Last week, I explained that the federal government was working overtime to hide the ineffectiveness of the Obamacare insurance exchanges. But the truth is getting out.
Lately, some have taken to calling the program “glitchcare,” in light of its myriad technological problems. The situation is so bad that even the most damning reports haven’t captured the severity of the health exchange problems.
And now that reporting has begun, we see that Americans aren’t embracing Obamacare as the president envisioned. It’s hard to argue with the facts, and the exchange websites simply aren’t converting visitors into enrollments. Just look at Maryland, where the exchange site has seen 170,000 unique visitors…and recorded only 326 enrollments.
Yet that’s not even the worst of it. You see, there’s a dire situation that the administration is dutifully ignoring: The possibility that thousands of Americans think they’ve signed up for insurance through the online exchange…but in fact haven’t because the botched system failed to collect enough information to underwrite the policy.
CNBC has reported that, “As few as 1 in 100 applications on the federal exchange contain enough information to enroll the applicant in a plan.” That’s just 1%!
This is a disaster in the making for the Department of Health and Human Services (HHS). There’s a chance that all healthcare applicants will have to be contacted to manually verify their information…and HHS doesn’t have the manpower, expertise, or infrastructure for such a process.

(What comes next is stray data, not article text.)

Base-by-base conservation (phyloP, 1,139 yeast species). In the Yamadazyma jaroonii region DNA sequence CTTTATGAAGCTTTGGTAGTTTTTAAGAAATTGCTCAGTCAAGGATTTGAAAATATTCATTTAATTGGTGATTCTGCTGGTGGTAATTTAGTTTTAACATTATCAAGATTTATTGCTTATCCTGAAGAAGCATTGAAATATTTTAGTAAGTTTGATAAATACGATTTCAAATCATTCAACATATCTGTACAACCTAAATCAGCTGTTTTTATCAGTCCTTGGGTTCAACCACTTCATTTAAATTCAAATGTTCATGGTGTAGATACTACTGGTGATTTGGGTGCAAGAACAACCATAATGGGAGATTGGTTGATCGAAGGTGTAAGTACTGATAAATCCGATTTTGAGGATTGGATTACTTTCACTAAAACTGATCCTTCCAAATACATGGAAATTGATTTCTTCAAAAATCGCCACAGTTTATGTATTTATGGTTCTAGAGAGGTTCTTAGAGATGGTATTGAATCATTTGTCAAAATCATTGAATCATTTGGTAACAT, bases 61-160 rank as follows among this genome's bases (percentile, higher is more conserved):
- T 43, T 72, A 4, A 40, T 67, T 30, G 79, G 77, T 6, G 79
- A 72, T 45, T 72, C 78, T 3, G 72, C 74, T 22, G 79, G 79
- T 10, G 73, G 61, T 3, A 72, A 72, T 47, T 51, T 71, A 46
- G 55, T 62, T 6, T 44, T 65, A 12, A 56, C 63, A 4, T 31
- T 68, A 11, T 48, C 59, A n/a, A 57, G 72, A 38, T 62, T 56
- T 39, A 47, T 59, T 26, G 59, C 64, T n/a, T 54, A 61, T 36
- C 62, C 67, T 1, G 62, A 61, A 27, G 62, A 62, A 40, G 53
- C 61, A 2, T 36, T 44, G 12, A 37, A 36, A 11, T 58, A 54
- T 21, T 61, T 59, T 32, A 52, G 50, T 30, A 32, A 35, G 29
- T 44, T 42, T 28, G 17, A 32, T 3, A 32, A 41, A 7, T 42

Low and failed enrollments are bad news because Obamacare relies on lots of healthy people signing up in order to be financially solvent.
Traditionally, insurance rates have been defined by risk factors. Fire insurance is higher at industrial plants that run large furnaces and foundries. Life insurance is more expensive for applicants with high blood pressure and a history of heart disease. Auto insurance is more costly for drivers with many speeding tickets.
Obamacare, on the other hand, does away with the process of rating based on risk factors. In the past, a 60-year-old might have been charged in excess of five times the premium paid by a 21-year-old. Now, the difference in premium is reduced to a factor of three; and to make up the difference, the 21-year-old will pay much more.
Couple this with the changes in the coverage – Obamacare mandates abortion coverage and mental health coverage, among others – and most end-users are seeing huge bill increases. The only potential winners are the seriously ill. And it’s no secret that offering sick people insurance without asking them to pay high premiums is an expensive proposition.
In fact, the whole scheme depends on the young and healthy paying higher premiums. Problem is, the young and the healthy are currently not enrolling at the exchanges. If few people are signing up, and fewer still are actually given insurance, Obamacare will collapse like a house of cards.
Of course, these are all problems the critics of Obamacare predicted. But in his arrogance, Barack Obama won’t even negotiate changes to try and right the sinking ship. Instead, he and his allies are in denial.
The views expressed in this opinion article are solely those of their author and are not necessarily either shared or endorsed by WesternJournalism.com.